Biosafety Level Guidance for COVID-19 Research

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Written by: Scott Mechler

BS Mechanical Engineering, Mechanical Engineer

What biosafety level is required to handle samples and/or perform research containing the SARS-CoV-2 virus?  Read on for the latest recommendations from the Centers for Disease Control (CDC).


A Biological Safety Level (BSL 1, 2, 3, or 4) is assigned to a biological lab as a safeguard to protect laboratory personnel, as well as the surrounding environment and community.

With research into potential treatments, therapies and vaccines for the SARS-CoV-2 virus (known widely as the COVID-19 Coronavirus) exploding across the globe, many institutions and laboratories are wondering whether their equipment and lab are considered safe to contain samples of the virus. As discussed in our previous blog on biosafety levels, airborne transmissible diseases like COVID-19 are typically categorized as Biosafety Level 3 (BSL-3).  BSL-3 laboratories are almost always purpose-constructed containment laboratories, outfitted with specialized equipment and HVAC systems designed to ensure no airborne particles can exit the contained space.

Current Guidance

The CDC has recently outlined biosafety guidelines specific to SARS-CoV-2 isolates or cultures, recommending that virus isolation and characterization of viral agents from SAR-CoV-2 specimens must be processed within a BSL-3 laboratory space using BSL-3 procedures. However, they have also recommended that a BSL-2 laboratory may perform routine diagnostic testing (refer to CDC for list of tests) of specimens using Standard Precautions. Further, CDC recommends procedures like virus concentration, precipitation or filtration may be performed in a unidirectional air-flow BSL-2 provided certain BSL-3 precautions and procedures are followed.

Recommendations provided by the World Health Organization (WHO) are largely in line with the CDC’s Guidance. It is important to note that this new WHO document, released March 18 2020, provides updated recommendations as compared to the often referenced, but now older, WHO recommendations published February 12 2020.

Risk assessments are crucial when determining the required bio-safety level as well as other handling and PPE procedures. Unfortunately, as of the date of this writing, NIH has not classified SARS-CoV-2 into a specific Risk Group. However, NIH has classified SARS-CoV-1 as Risk Group 3.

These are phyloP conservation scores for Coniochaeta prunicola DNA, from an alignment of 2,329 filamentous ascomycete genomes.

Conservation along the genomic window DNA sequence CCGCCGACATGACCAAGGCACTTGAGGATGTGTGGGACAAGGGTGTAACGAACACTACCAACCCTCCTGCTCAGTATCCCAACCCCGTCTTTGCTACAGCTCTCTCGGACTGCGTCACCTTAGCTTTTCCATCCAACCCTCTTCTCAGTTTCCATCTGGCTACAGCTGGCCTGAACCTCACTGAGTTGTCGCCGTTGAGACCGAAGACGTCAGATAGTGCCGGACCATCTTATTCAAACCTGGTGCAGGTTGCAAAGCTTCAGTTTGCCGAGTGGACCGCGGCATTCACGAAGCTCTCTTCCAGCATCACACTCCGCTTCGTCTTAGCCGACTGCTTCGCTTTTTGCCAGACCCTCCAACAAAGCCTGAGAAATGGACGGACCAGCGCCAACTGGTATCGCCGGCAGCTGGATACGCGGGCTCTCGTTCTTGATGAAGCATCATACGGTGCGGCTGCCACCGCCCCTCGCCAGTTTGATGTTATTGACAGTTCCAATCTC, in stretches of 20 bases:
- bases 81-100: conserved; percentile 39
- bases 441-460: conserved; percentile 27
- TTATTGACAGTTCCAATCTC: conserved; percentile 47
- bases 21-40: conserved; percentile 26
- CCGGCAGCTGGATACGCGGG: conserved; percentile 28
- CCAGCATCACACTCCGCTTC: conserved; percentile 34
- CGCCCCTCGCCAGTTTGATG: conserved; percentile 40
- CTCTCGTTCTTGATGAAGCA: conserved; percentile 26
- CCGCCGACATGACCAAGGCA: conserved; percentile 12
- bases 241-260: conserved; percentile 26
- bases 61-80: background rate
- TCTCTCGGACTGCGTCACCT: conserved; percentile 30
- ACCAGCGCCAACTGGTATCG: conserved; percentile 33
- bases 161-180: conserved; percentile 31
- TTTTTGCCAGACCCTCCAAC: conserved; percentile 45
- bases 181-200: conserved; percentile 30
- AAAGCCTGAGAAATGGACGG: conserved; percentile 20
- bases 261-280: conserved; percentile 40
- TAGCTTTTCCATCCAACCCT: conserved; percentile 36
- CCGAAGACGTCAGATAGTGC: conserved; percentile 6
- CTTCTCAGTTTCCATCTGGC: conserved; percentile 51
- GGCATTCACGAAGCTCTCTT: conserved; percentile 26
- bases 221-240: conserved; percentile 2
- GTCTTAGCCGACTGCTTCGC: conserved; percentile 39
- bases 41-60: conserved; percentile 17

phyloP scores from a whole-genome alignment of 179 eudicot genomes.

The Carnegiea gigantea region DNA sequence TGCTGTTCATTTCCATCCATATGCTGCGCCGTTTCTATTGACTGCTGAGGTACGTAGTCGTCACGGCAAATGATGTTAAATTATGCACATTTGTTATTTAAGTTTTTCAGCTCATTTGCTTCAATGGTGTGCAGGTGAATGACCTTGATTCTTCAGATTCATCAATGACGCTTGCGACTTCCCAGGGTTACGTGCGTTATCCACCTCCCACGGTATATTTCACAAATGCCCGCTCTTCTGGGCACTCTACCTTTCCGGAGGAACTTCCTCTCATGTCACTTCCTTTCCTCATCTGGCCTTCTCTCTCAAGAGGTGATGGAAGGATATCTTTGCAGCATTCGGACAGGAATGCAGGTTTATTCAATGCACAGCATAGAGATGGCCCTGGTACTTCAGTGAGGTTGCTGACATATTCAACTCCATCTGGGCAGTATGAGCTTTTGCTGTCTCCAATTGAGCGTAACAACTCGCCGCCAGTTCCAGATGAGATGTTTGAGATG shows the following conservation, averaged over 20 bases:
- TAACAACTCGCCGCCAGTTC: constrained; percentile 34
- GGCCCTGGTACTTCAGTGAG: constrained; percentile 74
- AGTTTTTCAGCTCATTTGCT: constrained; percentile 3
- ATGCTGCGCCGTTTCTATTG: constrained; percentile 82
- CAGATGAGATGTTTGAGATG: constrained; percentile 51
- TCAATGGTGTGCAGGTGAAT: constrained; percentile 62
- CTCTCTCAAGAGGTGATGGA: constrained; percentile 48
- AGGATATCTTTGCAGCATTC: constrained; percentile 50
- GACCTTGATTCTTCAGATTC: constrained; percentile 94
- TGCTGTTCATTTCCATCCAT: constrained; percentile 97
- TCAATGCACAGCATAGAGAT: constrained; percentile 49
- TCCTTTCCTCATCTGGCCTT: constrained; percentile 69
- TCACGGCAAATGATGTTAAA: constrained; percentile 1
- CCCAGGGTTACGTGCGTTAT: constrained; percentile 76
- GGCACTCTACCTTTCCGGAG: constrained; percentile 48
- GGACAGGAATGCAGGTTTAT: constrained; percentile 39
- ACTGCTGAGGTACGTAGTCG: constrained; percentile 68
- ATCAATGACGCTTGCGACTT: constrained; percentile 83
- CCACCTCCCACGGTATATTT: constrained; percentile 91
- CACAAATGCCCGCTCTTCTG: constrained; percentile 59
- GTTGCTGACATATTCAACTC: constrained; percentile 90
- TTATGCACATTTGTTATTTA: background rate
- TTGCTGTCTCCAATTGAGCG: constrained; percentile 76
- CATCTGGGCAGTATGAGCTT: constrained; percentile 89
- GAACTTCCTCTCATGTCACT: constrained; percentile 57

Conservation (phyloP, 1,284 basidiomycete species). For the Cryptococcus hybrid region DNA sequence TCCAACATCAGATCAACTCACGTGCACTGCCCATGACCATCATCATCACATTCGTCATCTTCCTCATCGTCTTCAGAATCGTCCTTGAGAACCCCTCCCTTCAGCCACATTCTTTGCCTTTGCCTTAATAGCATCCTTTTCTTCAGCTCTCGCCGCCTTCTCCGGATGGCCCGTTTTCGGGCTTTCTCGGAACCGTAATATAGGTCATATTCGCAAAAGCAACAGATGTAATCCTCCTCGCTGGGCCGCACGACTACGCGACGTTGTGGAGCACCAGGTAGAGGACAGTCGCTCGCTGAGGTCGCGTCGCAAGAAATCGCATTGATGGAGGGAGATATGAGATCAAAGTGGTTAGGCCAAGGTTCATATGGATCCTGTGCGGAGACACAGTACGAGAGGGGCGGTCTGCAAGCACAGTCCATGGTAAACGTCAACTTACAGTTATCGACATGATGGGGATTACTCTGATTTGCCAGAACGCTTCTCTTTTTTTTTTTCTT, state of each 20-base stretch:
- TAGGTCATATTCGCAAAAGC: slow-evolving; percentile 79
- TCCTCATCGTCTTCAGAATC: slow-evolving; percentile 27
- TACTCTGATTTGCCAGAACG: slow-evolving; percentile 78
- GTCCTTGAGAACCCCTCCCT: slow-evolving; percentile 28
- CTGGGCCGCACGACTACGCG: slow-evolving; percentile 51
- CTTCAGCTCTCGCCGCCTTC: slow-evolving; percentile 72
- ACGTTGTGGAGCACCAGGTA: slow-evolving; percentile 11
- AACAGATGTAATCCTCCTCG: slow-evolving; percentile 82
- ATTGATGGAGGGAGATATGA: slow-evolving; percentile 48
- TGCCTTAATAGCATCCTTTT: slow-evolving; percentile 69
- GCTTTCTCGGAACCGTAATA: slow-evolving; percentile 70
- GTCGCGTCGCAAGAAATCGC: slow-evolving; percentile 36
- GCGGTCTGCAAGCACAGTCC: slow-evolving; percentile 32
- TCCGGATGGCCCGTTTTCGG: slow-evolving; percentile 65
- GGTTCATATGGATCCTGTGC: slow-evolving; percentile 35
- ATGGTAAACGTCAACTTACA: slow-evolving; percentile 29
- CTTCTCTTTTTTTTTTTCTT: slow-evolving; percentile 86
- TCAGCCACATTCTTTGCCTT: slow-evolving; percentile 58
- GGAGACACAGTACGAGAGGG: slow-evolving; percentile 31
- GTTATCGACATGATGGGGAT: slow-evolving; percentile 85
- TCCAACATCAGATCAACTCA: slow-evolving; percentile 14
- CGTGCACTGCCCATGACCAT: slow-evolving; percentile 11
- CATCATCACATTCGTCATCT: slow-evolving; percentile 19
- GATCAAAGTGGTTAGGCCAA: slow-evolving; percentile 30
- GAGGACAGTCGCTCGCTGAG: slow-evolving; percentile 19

The International Society for Advancement of Cytometry or ISAC has released specific sorting protocols for diagnostic procedures, publishing these standard operating procedures online.

Laboratory employees working with suspected coronavirus samples within BSL-2 environments should adhere to strict aerosol transmission prevention measures, such as:

  • Tyvek full body suit and gloves, HEPA filtered powered air-purifying respirator
  • Perform all sorting and diagnostics within operational HEPA filtered aerosol management system
  • Wipe down all surfaces before and after sorting and diagnostic procedures with 70% ethanol or 10% hypochlorite
  • Operate only within a facility with negative relative air pressure with respect to surrounding spaces with exhaust air vented directly to the outside rather than recirculating to other spaces
  • Written record of containment measurement and safety checklist

The American Biological Safety Association (ABSA) has published a useful reference chart explaining the CDC & WHO guidance by categorizing specific laboratory procedures and the appropriate BSL requirements. Further the ABSA document discusses practices and techniques, PPE as well as suggested administrative controls.

For additional biosafety level guidance for COVID-19, contact Consolidated Sterilizer Systems today.

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